Landlords need to follow correct procedures in terms of recovering rental.
A landlord is obliged to send a letter of demand notifying the tenant of the fact that he or she is in breach of contract, giving the tenant seven days within which to contact the landlord and make arrangements to settle the amount outstanding.
If payment is not forthcoming within 20 days, the landlord can blacklist the tenant until such time as the debt has been settled. If a tenant wishes to vacate the premises prior to the termination of the lease agreement, the tenant is still liable to rent, until such time as a replacement has been found.
It is important to note that:
- A lease agreement is a legally binding document and once signed both parties much perform in accordance with the terms of the agreement. The tenant commits to the full term of the lease and rent is usually due on or before the first day of each month.
- A deposit cannot be offset against last month’s rental. The deposit is the landlord’s only security and can be used only to repair any damages to the property incurred during the tenant’s term of lease.
- Evicting a problematic tenant is onerous, which is why employing a reputable estate agent is vital. Landlords are entitled to do their homework before enlisting an agent, taking experience, reputation and track record into consideration. They should also consider factors like follow-up service, costs payable for services rendered, and whether the agency offers credit checks and tenant screenings. Procedures of invoicing, carrying out inspections and debt collection should also be investigated.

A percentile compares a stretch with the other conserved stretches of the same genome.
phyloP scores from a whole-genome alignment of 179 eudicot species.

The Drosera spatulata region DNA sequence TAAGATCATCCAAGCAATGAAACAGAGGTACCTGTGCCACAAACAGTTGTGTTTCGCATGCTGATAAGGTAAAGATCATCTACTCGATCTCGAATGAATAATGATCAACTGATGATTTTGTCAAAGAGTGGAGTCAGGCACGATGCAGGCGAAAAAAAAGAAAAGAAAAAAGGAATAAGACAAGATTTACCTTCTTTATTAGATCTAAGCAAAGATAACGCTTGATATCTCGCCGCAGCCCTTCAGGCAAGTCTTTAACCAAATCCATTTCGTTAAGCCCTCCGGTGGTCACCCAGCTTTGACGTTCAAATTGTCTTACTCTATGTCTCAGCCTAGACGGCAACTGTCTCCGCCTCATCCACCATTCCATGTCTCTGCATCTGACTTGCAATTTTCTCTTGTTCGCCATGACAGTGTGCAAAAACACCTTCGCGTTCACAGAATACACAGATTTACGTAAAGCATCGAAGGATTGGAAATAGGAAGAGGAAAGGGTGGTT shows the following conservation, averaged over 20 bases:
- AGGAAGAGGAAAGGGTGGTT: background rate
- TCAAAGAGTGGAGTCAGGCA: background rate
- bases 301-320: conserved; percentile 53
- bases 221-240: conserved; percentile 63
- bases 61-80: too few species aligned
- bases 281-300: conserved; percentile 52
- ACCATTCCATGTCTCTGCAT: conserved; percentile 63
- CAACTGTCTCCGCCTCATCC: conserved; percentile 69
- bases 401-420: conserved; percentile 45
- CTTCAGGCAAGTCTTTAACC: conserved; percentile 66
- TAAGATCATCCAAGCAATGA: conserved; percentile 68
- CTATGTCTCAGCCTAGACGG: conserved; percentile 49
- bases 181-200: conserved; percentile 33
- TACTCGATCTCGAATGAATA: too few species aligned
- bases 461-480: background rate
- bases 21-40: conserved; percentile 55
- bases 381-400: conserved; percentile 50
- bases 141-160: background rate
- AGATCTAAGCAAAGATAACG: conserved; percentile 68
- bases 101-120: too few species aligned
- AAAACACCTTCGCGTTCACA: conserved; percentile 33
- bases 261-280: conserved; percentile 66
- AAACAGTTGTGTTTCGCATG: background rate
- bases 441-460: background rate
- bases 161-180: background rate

- Once a lease has expired, and should the landlord and tenant then decide to enter into a month-to-month agreement, they need to inform the agent of their intentions, according to Carol Reynolds, area principal for Pam Golding Properties in the Durban North and La Lucia areas. However, the agent should agree to a reduced renewal fee for assisting them in regard to any legalities.
- The Rental Housing Act [No 50 of 1999] provides for the establishment of Rental Housing Tribunals (RHT) and grants them the authority to settle disputes between tenants and landlords.
– Gauteng RHT (011) 355 4209
– Western RHT (021) 483 2111
– KwaZulu-Natal RHT (031) 336 5300
– North-West RHT (018) 387 6057
– Limpopo RHT (015) 294 2241
– Northern Cape RHT (053) 830 9444
– Mpumalanga RHT (013) 766 6200
– Eastern Cape RHT not established
– Free State RHT not established